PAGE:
This analysis is performed at the business application level and determining if entitlements across both sides are in violation based on a “correlation” between the applications. That correlation is where the applications are considered part of the same business process, such as if they interface with each other. Following the example, instead of creating hundreds of rules to look for a submit and approve toxic access combinations, organizations can create a single rule that looks for these access types, using a correlation to identify where access should be considered a violation and access that is found on one side (but no correlating access on the other), is not a violation.

Otherwise without the correlation of the business applications the potential for several false positive violations surface. This creates a burden on the team to clean up before sending out violation to address or if not cleaned up before, creates a mess of information that is inaccurate and creating the potential for appropriate access to be inadvertently removed.

Organizations can effectively analyze across their enterprise applications where risky access exists and truly represents a SOD policy violation; therefore, reducing risk by quickly getting access violations in-front of the right people for review and remediation. In concert with this advanced analysis, a simplified and streamlined new policy violation review and remediation user experience has also been added.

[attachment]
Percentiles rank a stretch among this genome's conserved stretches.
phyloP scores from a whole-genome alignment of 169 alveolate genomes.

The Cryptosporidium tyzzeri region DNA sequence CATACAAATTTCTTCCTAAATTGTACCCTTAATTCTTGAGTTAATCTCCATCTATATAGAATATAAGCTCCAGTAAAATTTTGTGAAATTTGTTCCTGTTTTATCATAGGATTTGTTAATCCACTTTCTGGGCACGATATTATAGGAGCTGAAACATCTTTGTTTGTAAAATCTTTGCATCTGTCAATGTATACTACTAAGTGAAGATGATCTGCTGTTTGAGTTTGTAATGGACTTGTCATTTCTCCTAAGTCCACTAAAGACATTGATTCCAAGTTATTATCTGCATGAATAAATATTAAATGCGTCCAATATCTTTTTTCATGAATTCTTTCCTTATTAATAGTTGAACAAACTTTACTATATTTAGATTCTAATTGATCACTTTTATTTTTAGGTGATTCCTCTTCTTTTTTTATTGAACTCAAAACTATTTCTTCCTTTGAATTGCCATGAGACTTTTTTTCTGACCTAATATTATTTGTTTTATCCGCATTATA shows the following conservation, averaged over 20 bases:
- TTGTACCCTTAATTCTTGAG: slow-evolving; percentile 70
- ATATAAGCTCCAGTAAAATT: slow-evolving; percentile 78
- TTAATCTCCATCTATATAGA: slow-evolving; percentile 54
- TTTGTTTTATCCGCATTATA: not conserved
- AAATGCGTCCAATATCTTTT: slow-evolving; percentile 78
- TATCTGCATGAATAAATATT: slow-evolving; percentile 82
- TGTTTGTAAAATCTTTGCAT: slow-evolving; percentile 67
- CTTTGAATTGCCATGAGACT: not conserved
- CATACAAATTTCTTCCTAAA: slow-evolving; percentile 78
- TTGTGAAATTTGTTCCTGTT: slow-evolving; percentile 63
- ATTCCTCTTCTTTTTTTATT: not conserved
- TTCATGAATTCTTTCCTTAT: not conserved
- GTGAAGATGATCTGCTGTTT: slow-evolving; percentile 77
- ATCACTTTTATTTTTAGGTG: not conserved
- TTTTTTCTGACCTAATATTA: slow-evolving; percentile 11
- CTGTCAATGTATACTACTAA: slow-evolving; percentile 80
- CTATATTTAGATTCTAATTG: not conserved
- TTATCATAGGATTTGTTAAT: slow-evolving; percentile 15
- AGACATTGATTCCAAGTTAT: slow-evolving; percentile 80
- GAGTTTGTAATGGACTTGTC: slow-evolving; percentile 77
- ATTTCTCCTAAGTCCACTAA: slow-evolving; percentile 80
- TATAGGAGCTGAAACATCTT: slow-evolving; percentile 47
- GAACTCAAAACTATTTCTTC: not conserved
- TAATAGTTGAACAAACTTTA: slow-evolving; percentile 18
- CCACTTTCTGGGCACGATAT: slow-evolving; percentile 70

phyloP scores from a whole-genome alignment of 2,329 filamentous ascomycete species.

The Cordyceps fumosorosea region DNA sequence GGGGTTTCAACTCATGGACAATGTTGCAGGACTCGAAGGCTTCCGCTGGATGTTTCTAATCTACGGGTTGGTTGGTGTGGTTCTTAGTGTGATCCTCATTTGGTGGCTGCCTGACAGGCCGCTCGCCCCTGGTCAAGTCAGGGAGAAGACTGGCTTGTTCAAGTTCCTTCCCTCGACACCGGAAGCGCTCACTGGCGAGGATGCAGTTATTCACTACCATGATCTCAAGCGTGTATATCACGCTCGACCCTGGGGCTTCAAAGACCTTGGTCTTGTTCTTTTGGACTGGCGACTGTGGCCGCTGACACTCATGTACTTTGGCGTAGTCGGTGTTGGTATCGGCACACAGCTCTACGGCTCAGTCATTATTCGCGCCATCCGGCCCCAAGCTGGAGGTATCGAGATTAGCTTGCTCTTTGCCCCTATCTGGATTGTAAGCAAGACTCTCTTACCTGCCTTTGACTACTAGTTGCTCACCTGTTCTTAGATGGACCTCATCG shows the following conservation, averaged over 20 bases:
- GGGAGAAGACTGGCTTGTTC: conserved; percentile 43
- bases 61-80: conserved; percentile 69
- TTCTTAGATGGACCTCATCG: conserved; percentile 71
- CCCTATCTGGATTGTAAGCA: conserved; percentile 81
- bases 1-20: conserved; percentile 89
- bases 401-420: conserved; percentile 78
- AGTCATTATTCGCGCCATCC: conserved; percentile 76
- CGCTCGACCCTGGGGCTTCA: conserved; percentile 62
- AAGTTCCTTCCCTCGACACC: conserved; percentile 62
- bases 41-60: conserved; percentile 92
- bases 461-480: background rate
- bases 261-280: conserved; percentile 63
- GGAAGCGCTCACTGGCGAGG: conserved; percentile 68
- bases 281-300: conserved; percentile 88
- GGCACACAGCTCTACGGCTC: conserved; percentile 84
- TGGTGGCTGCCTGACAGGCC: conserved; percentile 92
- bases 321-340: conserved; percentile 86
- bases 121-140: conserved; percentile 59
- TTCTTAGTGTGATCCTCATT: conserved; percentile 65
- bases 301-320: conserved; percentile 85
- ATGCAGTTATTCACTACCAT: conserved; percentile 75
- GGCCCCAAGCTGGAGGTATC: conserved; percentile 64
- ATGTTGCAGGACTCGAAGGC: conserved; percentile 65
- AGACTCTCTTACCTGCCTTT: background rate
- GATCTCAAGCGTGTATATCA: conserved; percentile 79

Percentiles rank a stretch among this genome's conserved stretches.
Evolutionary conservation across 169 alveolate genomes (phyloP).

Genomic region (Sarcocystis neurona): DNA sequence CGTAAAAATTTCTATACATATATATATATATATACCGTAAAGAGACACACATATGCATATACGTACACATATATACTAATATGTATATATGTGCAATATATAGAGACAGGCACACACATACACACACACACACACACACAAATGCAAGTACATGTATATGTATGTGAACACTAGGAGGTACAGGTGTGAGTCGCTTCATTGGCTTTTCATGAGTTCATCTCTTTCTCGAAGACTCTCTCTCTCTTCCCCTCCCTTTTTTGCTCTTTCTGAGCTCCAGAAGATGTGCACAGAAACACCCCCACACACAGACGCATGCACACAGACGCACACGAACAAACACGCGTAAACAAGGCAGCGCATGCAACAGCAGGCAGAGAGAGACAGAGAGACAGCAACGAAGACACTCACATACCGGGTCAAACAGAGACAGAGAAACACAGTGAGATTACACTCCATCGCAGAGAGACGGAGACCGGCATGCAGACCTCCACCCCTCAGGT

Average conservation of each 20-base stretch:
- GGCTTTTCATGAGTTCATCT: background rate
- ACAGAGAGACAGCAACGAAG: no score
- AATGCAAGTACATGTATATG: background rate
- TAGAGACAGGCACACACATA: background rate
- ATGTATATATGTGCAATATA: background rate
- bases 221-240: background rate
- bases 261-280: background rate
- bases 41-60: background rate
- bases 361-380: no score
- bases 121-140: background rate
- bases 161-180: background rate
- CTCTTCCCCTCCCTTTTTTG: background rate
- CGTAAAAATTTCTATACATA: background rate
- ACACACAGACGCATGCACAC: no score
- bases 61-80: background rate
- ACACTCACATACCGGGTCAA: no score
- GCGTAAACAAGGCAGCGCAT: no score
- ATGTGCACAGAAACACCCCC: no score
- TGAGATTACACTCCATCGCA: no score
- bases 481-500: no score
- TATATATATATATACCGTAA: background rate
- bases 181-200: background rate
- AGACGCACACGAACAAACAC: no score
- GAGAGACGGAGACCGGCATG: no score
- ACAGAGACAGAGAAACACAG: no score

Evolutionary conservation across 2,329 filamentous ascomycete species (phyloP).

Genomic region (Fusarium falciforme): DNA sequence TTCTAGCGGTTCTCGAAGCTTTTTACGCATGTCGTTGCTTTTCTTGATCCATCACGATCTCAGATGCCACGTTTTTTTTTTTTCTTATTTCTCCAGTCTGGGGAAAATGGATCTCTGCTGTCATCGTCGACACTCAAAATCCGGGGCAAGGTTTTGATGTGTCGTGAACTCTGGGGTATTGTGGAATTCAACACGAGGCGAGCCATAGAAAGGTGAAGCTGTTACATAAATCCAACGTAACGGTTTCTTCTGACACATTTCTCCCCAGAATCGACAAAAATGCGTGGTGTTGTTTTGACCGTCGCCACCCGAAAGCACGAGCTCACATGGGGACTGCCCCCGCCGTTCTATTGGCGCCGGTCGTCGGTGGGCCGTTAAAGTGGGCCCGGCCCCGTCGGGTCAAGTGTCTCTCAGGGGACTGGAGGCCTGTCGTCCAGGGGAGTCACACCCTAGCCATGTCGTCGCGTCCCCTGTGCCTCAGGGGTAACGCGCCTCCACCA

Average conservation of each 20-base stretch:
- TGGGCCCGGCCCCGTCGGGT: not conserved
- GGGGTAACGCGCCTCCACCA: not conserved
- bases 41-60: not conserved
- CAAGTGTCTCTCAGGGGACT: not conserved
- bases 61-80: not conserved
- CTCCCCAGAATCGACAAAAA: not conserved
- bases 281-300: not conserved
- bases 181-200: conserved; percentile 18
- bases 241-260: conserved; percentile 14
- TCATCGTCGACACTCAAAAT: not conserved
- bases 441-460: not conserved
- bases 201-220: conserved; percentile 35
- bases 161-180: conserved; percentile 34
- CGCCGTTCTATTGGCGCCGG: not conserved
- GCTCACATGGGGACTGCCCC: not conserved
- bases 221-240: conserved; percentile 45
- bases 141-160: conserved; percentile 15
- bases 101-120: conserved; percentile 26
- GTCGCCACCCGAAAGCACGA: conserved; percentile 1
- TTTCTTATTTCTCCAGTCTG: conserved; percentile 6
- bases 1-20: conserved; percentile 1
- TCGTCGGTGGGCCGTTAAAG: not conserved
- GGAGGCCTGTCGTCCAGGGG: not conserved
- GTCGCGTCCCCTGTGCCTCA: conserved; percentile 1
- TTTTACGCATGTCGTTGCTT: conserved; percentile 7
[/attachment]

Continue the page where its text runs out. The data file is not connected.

For additional information on this update – please check out this additional context:

  • New SOD Policy Analysis Capabilities:

Have you ever wanted to be able to review and remediation multiple access violations at once? Have you ever wanted to be able to see how widespread access violations were across a grouping of users, business units, or applications? Have you ever wanted a streamlined, intuitive, and single screen to review and remediate access violations in your organization?


As part of the RSA Identity Governance and Lifecycle 7.1.1 release we have introduced a new streamlined, intuitive, and simple policy remediation experience that allows you to address the above questions. This new remediation experience follows the streamlined experience of the Risk Based Reviewer Experience; which, based on customer feedback, delivers a very successful and intuitive user review experience that has reduced risk in their organizations.


Some notable highlights for this new remediation experience

  • Several existing user access review capabilities are now available for the remediation review, such as review instructions, due date, multi-step operations, display views, guidance panel and more.
  • Improved details about the violating access in the accordion drop down, including any other policy where the violation is also in existence.
  • Policy Violation review assignments leverage the same business level assignment capabilities as user access reviews.
  • Violation Remediation Reviews can be linked to one to many User Access and Segregation of Duty Rules, making it simple for organizations to have a focused initiative to address access violations.
  • Violation Remediation Reviews can be monitored to ensure that assigned reviewers are addressing open violations.


For additional information on this update – please check out this additional context:

  • New Violation Remediation Experience: